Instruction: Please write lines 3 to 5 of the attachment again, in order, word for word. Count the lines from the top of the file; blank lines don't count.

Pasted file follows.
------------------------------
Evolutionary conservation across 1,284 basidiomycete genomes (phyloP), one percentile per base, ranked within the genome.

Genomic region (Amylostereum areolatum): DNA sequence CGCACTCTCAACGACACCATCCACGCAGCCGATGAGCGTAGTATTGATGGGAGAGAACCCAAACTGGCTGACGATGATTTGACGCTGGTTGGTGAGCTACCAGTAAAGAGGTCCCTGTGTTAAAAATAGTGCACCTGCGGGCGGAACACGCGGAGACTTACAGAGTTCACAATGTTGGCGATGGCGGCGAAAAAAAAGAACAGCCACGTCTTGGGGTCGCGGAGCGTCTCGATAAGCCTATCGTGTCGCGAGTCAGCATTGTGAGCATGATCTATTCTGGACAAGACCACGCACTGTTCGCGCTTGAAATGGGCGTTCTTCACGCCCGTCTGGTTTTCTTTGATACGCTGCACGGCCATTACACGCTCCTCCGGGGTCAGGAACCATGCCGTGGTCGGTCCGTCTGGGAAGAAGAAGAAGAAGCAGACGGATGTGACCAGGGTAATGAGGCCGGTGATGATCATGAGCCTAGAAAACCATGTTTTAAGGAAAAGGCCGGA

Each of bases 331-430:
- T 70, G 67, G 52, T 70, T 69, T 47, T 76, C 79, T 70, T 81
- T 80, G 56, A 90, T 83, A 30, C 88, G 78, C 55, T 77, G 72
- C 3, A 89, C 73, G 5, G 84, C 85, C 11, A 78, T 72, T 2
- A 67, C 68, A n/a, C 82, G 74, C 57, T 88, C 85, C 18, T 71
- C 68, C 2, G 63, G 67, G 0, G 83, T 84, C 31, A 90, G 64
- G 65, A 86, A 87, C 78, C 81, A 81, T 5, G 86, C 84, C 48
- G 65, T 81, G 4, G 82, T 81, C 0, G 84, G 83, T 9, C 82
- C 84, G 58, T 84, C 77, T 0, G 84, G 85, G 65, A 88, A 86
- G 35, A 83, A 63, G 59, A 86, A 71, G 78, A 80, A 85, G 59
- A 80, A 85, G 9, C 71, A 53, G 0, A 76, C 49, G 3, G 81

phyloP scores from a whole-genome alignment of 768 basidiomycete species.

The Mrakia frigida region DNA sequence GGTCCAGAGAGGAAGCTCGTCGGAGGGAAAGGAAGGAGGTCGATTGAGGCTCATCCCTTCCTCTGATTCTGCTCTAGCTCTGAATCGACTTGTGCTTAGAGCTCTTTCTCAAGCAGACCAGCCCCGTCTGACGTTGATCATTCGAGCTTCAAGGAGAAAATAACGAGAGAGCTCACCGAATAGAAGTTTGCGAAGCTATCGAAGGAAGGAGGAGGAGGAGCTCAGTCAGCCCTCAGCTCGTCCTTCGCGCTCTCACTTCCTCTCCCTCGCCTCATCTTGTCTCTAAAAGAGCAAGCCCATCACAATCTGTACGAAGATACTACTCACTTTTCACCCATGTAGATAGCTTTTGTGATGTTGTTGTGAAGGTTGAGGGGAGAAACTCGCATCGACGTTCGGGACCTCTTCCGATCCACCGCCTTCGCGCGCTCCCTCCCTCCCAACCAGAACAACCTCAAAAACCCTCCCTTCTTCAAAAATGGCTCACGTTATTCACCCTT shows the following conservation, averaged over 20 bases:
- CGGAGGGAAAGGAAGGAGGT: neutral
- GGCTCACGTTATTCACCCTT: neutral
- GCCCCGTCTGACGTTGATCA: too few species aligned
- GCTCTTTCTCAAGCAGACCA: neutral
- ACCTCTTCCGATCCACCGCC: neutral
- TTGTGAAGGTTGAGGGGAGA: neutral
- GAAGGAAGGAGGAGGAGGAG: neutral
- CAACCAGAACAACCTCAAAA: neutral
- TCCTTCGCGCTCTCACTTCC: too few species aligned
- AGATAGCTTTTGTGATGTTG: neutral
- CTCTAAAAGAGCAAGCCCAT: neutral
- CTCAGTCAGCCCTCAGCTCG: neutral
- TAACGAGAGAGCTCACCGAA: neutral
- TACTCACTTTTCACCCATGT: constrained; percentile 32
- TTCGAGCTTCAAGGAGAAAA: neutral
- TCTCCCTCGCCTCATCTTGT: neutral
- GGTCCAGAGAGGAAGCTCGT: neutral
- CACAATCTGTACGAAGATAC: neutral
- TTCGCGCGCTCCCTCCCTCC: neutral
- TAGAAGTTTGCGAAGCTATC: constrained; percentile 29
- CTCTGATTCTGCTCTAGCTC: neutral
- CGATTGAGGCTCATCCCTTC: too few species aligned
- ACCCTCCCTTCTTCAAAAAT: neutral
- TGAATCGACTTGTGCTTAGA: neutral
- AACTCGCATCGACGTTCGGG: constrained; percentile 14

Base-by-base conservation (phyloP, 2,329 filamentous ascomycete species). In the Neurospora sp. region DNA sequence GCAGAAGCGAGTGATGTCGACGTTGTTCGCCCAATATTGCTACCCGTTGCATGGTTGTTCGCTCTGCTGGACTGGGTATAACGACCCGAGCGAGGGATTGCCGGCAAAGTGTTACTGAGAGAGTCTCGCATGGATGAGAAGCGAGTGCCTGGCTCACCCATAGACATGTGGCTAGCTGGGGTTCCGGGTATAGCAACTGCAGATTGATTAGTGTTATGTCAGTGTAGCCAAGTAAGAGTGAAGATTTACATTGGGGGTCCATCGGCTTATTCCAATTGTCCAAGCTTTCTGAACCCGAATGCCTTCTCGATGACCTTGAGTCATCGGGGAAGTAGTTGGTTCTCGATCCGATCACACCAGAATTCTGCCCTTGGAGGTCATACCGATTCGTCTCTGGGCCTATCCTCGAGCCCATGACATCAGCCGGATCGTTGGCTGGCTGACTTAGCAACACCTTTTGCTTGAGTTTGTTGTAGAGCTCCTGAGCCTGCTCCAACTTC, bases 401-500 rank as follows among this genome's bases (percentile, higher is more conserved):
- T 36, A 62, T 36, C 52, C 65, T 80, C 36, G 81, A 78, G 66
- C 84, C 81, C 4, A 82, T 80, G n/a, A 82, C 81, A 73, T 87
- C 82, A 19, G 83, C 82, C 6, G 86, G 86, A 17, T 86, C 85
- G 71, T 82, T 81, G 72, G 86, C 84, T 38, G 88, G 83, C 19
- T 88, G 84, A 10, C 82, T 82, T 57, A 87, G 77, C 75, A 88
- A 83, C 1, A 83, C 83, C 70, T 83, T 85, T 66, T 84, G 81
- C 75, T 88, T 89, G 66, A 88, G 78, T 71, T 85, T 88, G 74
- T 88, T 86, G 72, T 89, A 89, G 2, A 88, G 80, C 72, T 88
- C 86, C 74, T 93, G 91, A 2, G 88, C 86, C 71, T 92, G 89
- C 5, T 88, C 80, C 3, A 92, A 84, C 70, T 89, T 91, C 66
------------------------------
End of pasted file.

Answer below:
Each of bases 331-430:
- T 70, G 67, G 52, T 70, T 69, T 47, T 76, C 79, T 70, T 81
- T 80, G 56, A 90, T 83, A 30, C 88, G 78, C 55, T 77, G 72